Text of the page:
OpenSSH is the leading connectivity tool for remote login with the SSH network protocol. It enables secure communication between computers by encrypting traffic between them thus banishing malicious activities from cybercriminals.
Here are some useful guides to help you secure your OpenSSH server:
OpenSSL is a popular, general-purpose cryptography library, which is available as a command-line tool that implements the Secure Sockets Layer (SSL v2/v3) and Transport Layer Security (TLS v1) network protocols and related cryptography standards required by them.
It is commonly used to generate private keys, create CSRs (Certificate Signing Requests), install your SSL/TLS certificate, view certificate information, and much more.
11. Intrusion Detection System (IDS)
An IDS is a monitoring device or software that detects suspicious activities or policy violations and generates alerts when they are detected based on these alerts, as a system administrator or security analyst, or any concerned personnel, you can investigate the issue and take the appropriate actions to redress the threat.
There majorly two kinds of IDS: host-based IDS that a deployed to monitor a single system and network-based IDS that is deployed to monitor an entire network.
There are numerous software-based IDS for Linux such as Tripwire, Tiger, AIDE, and others.
12. Linux Monitoring Tools
To ensure the availability of the various system, services, and applications within your organization’s IT infrastructure, you need to keep an eye on these entities in real-time.
And the best way to achieve this is through Linux monitoring tools, importantly, those that have issue detection, reporting, and alert generation capabilities, such as Nagios, Zabbix, Icinga 2, and more.
13. Linux VPN Tools
A VPN (short for Virtual Private Network) is a mechanism for encrypting your traffic on unsecured networks such as the internet. It provides a secure internet connection to your organization’s network over the public internet.
Check out this guide to quickly set up a VPN in the cloud: How to Create Your Own IPsec VPN Server in Linux
14. System and Data Backup and Restore Tools
Backing up data ensures that your organization does not lose critical data in case of any unplanned events. Recovery tools help you restore data or systems to an earlier point in time to help your organization recover from a disaster of any magnitude.
Here are some useful articles about Linux backup tools:
15. Linux Data Encryption Tools
Encryption is a premier security technique in data protection that ensures that only authorized parties have access to information that is stored or in transit. You will find a multitude of data encryption tools out there for Linux systems that you can leverage for security.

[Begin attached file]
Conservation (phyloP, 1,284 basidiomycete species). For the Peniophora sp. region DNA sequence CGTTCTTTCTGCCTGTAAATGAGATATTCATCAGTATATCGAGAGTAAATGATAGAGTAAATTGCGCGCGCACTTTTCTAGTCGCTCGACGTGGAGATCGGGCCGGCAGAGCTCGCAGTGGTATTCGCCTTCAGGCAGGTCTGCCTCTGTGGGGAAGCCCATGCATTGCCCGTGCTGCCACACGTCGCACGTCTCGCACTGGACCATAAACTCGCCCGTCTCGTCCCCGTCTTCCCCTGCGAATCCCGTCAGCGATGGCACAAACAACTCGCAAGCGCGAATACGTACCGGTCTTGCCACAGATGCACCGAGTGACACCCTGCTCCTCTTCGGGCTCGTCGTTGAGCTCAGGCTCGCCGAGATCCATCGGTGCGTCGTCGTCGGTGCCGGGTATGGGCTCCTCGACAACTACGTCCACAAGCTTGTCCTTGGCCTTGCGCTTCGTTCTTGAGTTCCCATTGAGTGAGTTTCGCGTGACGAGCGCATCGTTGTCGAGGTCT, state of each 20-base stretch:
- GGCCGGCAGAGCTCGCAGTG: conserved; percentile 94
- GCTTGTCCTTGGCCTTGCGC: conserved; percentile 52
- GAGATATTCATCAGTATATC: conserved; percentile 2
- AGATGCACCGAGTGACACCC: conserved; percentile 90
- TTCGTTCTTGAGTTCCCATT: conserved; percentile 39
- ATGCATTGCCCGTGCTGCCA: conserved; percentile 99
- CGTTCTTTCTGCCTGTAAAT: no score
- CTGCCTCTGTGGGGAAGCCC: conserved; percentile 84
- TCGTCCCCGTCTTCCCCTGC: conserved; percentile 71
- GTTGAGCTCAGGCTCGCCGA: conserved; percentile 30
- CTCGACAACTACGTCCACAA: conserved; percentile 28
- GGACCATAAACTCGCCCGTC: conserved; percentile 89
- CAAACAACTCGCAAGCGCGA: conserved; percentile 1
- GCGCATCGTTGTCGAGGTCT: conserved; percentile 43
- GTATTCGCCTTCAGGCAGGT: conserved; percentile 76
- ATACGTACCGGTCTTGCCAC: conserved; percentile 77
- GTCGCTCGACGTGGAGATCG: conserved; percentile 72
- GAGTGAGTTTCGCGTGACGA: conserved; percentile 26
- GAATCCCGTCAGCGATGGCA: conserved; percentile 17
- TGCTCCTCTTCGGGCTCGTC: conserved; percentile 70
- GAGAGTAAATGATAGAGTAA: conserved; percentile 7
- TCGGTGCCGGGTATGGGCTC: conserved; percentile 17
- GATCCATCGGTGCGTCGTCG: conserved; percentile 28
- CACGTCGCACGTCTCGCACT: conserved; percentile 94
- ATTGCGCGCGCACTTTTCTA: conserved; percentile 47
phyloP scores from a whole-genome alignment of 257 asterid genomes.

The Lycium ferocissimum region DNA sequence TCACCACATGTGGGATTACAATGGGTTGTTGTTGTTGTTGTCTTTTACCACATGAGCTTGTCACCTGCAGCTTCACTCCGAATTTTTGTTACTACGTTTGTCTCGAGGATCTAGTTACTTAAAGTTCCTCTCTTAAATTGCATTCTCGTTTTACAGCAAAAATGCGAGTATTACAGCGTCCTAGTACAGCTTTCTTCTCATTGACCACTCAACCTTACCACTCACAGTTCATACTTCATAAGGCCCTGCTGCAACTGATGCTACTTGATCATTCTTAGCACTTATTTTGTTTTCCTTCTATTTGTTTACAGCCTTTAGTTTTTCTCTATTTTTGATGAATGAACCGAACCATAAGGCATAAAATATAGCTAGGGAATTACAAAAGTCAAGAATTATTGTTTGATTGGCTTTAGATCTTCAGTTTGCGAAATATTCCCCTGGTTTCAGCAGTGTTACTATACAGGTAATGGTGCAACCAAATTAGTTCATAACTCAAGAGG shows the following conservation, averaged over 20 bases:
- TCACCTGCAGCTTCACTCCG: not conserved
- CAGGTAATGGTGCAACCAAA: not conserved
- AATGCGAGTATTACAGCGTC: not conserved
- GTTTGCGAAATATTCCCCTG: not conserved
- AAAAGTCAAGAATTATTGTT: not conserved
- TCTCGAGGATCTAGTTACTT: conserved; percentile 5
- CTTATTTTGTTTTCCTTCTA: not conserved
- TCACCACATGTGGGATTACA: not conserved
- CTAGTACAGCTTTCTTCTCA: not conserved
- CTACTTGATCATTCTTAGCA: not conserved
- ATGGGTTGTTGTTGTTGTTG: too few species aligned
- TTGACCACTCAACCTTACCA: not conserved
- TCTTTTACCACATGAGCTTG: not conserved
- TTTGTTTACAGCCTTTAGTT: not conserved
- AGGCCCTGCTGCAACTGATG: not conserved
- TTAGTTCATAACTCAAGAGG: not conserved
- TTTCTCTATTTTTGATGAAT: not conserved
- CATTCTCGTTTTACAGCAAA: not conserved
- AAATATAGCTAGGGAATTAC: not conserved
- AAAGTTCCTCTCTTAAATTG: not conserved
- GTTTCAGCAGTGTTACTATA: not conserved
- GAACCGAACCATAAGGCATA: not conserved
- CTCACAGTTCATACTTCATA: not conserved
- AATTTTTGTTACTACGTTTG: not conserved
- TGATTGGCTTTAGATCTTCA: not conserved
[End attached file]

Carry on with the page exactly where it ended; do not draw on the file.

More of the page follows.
16. Lynis – Security Audit Tool
Lynis is a free, open-source, flexible, and popular host security auditing and vulnerability scanning and assessment tool. It runs on Linux systems and other Unix-like operating systems such as Mac OS X.
17. Nmap – Network Scanner
Nmap (short for Network Mapper) is a widely-used, free, open-source, and feature-rich security tool for network exploration or security auditing. It is cross-platform, therefore it runs on Linux, Windows, and Mac OS X.
Wireshark is a fully-featured and powerful network packet analyzer, which allows for live capture of packets that can be saved for later/offline analysis.
It’s also cross-platform and runs on Unix-like systems such as Linux-based operating systems, Mac OSX, and also Windows.
Nikto is a powerful, open-source web scanner that scans a website/application, virtual host, and web server for known vulnerabilities and misconfiguration.
It attempts to identify installed web servers and software before performing any tests.
20. Linux Update
Last but not least, as a system administrator, you should perform regular software updates right from the operating system to installed packages and applications, to ensure that you have the latest security fixes in place.
$ sudo apt update [On Debian, Ubuntu and Mint] $ sudo yum update [On RHEL/CentOS/Fedora and Rocky Linux/AlmaLinux] $ sudo emerge --sync [On Gentoo Linux] sudo pacman -Syu [On Arch Linux] $ sudo zypper update [On OpenSUSE]
That’s all we had for you. This list is shorter than it should be. If you think so, share with us more tools that deserve to be known to our readers via the feedback form below.